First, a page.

This means that if the 2011-16 SRP funding had not been available then the MRPs would have been unable to secure the full amount of funding required to support these areas of research or realise the associated benefits. For this reason it is reasonable to attribute all of the benefits of such research to the 2011-16 SRP and this is the approach taken in this report.

2.4 Impact Time-scales

Some of the activity supported by the 2011-16 SRP (and the additional funding leveraged as a result of this funding) generated economic benefits immediately. The total value of these operational benefits over the 2011-16 period are quantified in Chapter 13 of this report.

In general however research is a long-term process where there is a significant time-lag before significant benefits are realised. This has two important implications for this analysis.

  • many of the wider economic benefits realised between 2011 and 2016 were (at least partially) underpinned by research undertaken in previous funding cycles and can therefore only be partially attributed to the 2011-16 SRP;
  • many of the wider economic benefits associated with the research funded by the 2011-16 SRP had not yet been realised at the time of writing.

All of the wider economic benefits considered in this report represent long-term (if not permanent) economic improvements. This means that once the benefit has been realised it will be realised again and again in subsequent years. The cumulative value of these benefits will therefore increase over time. Furthermore, because of the time-lag between research effort and economic impact, the annual value of benefits will also grow over time. A visual representation of how this impact has, and will continue to develop over time is provided in Figure 2‑1.

Figure 2‑1: Annual impact of SRP over time

Figure 2‑1: Annual impact of SRP over time

Source: BiGGAR Economics

Ideally, in order to estimate the impact of the 2011-16 SRP it would be necessary to estimate the total value of each area of activity (i.e. all of the pale red boxes in the chart above) and then attribute a proportion of this total benefit to each funding round. In reality this is not possible because of uncertainty about the future value and long-term duration of each benefit. To resolve this issue this analysis therefore uses the annual value realised in 2016 (i.e. the bar on the far left of the chart) as a proxy measure of the economic impact of the 2011-16 SRP. As illustrated by the figure above this is likely to under rather than overestimate the full value of the impact.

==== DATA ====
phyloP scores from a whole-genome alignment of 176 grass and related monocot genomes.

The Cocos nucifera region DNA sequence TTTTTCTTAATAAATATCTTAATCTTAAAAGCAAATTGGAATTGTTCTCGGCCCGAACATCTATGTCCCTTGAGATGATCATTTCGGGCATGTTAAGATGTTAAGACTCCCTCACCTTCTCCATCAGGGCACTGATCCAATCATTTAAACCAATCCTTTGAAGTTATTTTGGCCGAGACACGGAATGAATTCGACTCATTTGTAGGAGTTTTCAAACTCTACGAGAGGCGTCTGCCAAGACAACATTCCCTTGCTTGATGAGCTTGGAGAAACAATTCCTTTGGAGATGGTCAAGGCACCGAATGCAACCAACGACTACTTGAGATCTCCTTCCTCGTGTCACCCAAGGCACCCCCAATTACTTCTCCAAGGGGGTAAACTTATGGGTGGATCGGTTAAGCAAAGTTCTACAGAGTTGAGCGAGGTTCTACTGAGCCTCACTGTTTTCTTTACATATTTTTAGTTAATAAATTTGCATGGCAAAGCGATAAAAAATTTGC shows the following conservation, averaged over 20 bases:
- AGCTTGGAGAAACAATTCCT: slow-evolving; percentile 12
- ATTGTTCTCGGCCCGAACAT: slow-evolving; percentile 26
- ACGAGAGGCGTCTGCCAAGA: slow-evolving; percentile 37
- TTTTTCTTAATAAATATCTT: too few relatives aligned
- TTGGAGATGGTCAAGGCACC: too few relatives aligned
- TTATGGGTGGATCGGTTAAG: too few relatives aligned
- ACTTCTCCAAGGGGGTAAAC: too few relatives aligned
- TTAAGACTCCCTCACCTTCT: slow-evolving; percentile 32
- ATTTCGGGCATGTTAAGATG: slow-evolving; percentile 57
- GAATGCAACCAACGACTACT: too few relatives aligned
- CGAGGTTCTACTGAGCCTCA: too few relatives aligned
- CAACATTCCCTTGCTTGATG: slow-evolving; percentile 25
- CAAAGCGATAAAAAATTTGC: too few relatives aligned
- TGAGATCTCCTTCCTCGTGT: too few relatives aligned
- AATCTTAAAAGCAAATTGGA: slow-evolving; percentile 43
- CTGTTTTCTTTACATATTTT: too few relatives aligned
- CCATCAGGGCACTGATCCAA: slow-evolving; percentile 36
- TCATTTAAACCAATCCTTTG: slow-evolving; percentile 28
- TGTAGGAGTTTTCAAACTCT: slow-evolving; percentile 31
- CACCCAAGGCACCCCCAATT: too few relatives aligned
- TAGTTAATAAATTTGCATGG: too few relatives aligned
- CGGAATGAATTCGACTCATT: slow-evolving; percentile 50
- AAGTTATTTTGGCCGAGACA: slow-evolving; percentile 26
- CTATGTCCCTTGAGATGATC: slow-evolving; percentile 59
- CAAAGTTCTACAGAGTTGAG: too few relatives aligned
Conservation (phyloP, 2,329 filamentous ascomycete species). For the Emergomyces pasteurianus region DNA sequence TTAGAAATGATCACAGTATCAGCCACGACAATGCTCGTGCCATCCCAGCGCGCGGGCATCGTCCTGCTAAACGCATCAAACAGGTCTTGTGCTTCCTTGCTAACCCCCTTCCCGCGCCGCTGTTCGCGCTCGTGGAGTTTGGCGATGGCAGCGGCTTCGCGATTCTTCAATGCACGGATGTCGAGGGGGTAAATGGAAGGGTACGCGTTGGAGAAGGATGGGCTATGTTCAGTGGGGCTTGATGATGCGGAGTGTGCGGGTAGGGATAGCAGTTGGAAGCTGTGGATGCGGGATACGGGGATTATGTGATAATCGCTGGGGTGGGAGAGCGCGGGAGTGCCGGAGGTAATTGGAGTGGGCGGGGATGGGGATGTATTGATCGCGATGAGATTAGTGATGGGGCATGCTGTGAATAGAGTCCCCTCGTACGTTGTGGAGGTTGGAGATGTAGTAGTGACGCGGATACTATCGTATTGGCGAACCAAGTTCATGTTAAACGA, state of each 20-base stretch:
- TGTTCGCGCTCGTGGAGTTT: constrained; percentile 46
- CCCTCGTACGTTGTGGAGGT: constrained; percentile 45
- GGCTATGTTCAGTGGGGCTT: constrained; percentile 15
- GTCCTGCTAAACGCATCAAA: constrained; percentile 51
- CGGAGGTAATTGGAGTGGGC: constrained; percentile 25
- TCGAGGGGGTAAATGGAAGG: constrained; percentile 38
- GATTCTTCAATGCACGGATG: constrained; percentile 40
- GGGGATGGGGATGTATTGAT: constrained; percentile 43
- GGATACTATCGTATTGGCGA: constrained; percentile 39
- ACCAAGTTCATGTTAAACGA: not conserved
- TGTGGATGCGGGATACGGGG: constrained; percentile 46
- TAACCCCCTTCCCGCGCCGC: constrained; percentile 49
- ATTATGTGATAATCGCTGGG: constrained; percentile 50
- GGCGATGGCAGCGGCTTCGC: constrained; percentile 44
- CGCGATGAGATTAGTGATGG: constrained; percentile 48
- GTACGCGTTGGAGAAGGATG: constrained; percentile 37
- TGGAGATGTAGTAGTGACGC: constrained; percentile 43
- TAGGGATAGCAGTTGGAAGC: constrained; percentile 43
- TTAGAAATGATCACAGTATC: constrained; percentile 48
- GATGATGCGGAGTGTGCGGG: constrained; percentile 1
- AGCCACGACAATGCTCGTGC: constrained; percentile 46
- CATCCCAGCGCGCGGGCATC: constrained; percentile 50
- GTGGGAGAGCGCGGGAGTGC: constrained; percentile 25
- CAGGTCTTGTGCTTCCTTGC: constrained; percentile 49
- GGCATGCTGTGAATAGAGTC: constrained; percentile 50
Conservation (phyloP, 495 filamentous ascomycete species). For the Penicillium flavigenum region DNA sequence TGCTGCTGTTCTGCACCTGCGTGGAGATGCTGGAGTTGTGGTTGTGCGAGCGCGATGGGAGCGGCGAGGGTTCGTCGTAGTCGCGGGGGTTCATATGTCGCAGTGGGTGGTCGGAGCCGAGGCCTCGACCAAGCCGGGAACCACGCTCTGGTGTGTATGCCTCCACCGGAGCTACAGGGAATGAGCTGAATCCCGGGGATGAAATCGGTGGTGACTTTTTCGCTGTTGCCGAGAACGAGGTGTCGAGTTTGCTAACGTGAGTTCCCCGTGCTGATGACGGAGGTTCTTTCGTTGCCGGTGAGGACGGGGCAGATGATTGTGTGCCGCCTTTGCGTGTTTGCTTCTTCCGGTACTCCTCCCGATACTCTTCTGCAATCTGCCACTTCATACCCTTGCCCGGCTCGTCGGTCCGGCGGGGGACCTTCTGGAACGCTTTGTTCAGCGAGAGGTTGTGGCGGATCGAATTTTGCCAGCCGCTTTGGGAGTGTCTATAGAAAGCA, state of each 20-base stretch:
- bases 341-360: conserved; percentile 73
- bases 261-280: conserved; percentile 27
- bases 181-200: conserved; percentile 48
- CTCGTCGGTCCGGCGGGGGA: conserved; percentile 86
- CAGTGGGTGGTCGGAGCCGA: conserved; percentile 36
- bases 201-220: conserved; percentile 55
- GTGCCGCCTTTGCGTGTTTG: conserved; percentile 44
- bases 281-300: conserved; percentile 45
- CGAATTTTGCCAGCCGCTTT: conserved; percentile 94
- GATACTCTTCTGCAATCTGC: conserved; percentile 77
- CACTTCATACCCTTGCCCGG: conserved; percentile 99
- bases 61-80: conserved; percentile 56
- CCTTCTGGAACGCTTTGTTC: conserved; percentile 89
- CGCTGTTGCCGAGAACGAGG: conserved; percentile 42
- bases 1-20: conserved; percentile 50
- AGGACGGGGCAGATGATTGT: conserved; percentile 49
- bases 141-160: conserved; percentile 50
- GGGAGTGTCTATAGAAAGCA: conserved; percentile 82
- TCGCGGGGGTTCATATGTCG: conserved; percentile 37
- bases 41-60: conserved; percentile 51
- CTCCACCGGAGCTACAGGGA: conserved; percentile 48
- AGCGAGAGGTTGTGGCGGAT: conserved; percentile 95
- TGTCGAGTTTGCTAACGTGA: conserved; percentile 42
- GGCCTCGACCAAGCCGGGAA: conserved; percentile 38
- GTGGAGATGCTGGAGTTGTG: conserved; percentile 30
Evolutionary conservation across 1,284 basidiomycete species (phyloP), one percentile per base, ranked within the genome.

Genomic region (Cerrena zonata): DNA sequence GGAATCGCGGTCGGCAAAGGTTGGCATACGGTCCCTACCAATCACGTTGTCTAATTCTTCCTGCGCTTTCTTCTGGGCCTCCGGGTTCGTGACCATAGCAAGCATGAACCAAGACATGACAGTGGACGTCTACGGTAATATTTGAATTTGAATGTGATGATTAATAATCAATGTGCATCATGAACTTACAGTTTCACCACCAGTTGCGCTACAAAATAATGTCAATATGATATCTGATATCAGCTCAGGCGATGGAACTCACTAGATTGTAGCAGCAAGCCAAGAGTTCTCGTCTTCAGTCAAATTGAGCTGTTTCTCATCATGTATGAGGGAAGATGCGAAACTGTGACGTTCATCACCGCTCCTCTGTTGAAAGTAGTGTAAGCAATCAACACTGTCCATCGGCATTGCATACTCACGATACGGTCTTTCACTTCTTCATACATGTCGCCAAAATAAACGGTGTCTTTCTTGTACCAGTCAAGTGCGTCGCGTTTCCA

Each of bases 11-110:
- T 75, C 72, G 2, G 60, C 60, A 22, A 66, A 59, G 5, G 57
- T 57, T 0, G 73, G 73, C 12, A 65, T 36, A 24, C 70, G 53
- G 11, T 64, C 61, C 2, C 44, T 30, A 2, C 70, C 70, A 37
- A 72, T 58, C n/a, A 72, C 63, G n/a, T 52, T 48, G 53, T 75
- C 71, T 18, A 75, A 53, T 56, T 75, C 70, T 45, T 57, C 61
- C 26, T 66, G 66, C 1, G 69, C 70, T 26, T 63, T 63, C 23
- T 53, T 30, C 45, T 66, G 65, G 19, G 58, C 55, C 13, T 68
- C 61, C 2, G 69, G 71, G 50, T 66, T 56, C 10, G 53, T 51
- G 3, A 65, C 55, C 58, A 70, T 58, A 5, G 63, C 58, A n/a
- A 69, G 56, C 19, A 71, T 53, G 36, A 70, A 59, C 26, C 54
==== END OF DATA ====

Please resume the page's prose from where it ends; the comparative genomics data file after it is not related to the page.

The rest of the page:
The time-frame associated with each of the areas of activity considered in this report is discussed in further detail in the relevant chapters. Where possible estimates of the total value realised between 2011-16 are also provided.

2.5 Report Structure

The remainder of this report is set out as follows:

  • Chapter 3 describes the strategic background and context for the 2011-16 SRP, the structure and objectives of the strategic research portfolio and each of the MRPs;
  • Chapter 4; describes the benefits that have been generated by spinout-companies established and license agreements reached during the 2011-16 period;
  • Chapter 5 highlights the economic benefits associated with improvements in animal health delivered (at least in part) as a result of funding provided through the 2011-16 SRP;
  • Chapter 6 describes the economic benefits associated with improvements in plant health delivered (at least in part) as a result of funding provided through the 2011-16 SRP;
  • Chapter 7 quantifies the value of genetic improvements in livestock and crops delivered (at least in part) as a result of funding provided through the 2011-16 SRP;
  • Chapter 8 considers the contribution that research supported by the 2011-16 SRP has made to maintaining the value of Scotland's exports;
  • Chapter 9 describes the contribution that funding provided through the 2011-16 SRP has made to the development and growth of Scotland's food and drink sector;
  • Chapter 10 quantifies the economic value of the contribution that research funded by 2011-16 SRP has made to Scotland's environment;
  • Chapter 11 describes the additional productivity benefits associated with the research training provided by the MRPs that was funded by the 2011-16 SRP;
  • Chapter 12 explores the wider economic benefits of the 2011-16 SRP; and
  • Chapter 13 quantifies the core operational impacts generated by the funding provided through the 2011-16 SRP;
  • Chapter 14 presents our summary and conclusions.

BiGGAR Economics is grateful to all of the individuals who contributed to this study without whom this report would not have been possible. A full list of those consulted is provided in Appendix A.


Email: Eilidh Totten,

Phone: 0300 244 4000 – Central Enquiry Unit

The Scottish Government
St Andrew's House
Regent Road